|Nick Punto's on-base percentage in|
this World Series is .467. This is not a typo.
He has three hits and four walks in 15
trips to the plate.
Monday's bullpen phone controversy just added to the fun. From a pure karma sense, it's fitting that control freak Tony LaRussa, the manager who popularized specialty relievers, got burned on the biggest stage by not having pitchers ready for their matchups.
We've seen Albert Pujols have probably the biggest offensive game in World Series history — 14 total bases — and two days later put on a hit-and-run on his own, down two runs in the ninth inning, a move that suggests that he felt overmatched against Neftali Feliz.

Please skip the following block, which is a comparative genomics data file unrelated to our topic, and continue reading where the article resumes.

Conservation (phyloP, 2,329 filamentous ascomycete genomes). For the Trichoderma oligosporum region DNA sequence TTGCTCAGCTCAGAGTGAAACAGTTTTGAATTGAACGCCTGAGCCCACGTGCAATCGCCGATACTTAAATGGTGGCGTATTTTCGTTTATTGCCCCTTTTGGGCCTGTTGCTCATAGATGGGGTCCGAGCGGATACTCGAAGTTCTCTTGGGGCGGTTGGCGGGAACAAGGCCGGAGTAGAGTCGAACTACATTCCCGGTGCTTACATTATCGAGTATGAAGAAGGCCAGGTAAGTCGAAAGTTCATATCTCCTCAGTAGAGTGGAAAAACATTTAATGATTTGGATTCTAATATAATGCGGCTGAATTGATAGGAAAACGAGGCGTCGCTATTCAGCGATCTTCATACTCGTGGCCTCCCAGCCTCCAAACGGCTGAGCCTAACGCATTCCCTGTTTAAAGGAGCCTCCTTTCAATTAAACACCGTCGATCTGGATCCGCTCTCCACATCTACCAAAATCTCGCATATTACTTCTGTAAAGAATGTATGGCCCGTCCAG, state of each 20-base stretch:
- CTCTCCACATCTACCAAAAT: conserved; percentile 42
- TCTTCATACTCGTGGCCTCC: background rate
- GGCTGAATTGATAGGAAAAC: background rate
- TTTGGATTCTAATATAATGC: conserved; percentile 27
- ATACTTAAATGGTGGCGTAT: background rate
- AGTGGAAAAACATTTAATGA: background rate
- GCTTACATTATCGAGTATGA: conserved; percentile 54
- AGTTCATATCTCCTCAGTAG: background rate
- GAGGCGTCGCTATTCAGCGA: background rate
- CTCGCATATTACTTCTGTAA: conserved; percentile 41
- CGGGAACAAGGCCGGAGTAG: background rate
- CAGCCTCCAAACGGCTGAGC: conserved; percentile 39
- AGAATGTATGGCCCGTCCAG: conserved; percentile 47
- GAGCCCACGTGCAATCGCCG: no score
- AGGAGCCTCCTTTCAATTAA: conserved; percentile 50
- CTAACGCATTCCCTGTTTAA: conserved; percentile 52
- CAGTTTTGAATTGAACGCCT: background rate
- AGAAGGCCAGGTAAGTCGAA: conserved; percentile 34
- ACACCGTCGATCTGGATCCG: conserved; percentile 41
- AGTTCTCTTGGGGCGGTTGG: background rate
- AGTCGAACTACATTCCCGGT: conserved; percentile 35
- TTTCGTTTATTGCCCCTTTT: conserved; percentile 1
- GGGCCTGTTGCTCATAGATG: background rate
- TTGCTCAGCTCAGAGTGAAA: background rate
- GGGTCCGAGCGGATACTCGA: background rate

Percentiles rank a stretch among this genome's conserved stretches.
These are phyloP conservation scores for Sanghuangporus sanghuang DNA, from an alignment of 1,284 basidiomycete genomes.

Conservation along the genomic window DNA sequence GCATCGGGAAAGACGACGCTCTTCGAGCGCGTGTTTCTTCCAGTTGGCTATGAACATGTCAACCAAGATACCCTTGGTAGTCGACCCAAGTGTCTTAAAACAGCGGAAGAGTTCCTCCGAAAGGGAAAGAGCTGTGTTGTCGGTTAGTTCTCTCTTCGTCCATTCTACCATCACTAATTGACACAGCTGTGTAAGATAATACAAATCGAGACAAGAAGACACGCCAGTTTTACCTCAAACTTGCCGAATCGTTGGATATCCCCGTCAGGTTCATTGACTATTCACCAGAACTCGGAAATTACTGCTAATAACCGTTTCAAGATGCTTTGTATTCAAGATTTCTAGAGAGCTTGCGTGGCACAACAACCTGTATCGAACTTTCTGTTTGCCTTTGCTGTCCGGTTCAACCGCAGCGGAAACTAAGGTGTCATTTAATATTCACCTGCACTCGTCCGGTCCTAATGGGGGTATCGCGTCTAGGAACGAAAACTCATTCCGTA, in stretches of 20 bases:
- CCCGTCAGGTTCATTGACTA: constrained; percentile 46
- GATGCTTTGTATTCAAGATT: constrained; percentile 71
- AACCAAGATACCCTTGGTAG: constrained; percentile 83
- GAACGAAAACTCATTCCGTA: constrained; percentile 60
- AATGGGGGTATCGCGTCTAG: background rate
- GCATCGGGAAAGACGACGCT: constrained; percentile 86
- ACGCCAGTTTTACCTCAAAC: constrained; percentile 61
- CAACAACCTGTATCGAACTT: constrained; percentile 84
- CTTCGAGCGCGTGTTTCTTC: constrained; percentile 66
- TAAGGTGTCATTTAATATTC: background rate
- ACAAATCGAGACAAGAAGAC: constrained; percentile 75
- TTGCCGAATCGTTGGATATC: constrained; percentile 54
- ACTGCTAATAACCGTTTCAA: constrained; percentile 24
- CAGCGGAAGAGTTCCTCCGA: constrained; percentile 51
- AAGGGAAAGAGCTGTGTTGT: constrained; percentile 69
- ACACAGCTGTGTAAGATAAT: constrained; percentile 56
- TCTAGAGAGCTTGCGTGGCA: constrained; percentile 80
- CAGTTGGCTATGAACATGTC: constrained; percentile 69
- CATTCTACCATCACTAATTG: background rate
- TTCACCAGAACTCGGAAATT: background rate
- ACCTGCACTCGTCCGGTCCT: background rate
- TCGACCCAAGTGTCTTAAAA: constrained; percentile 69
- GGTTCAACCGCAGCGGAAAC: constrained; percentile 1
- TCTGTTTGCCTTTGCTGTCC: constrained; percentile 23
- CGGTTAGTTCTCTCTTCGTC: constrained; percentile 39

We've seen dominant pitching from Derek Holland and plenty of pitching that was ... less than that. We've seen the mighty Nick Punto try (and fail) to break a bat over his knee after hauling the lumber all the way to first base (at least he didn't dive into the base). We've seen Allan Craig get two big pinch hits, seen Adrian Beltre hit a homer from his knees, seen Elvis Andrus flash his spectacular range at shortstop.
I've enjoyed this Series tremendously, in no small part because I've learned to just turn the volume down so as not to be distracted by the nonsense spewed by Tim McCarver. (I spent the regular season practicing with Dick-n-Bert.)
I merely read about Timmy Mac's lunacies on the Internet afterwards. The best take on McCarver — as is generally the case — comes from Joe Posnanski.
Joe Buck doesn't like doing baseball. McCarver's stale and out of touch. The challenge for we the fans is not to let Fox ruin a good game.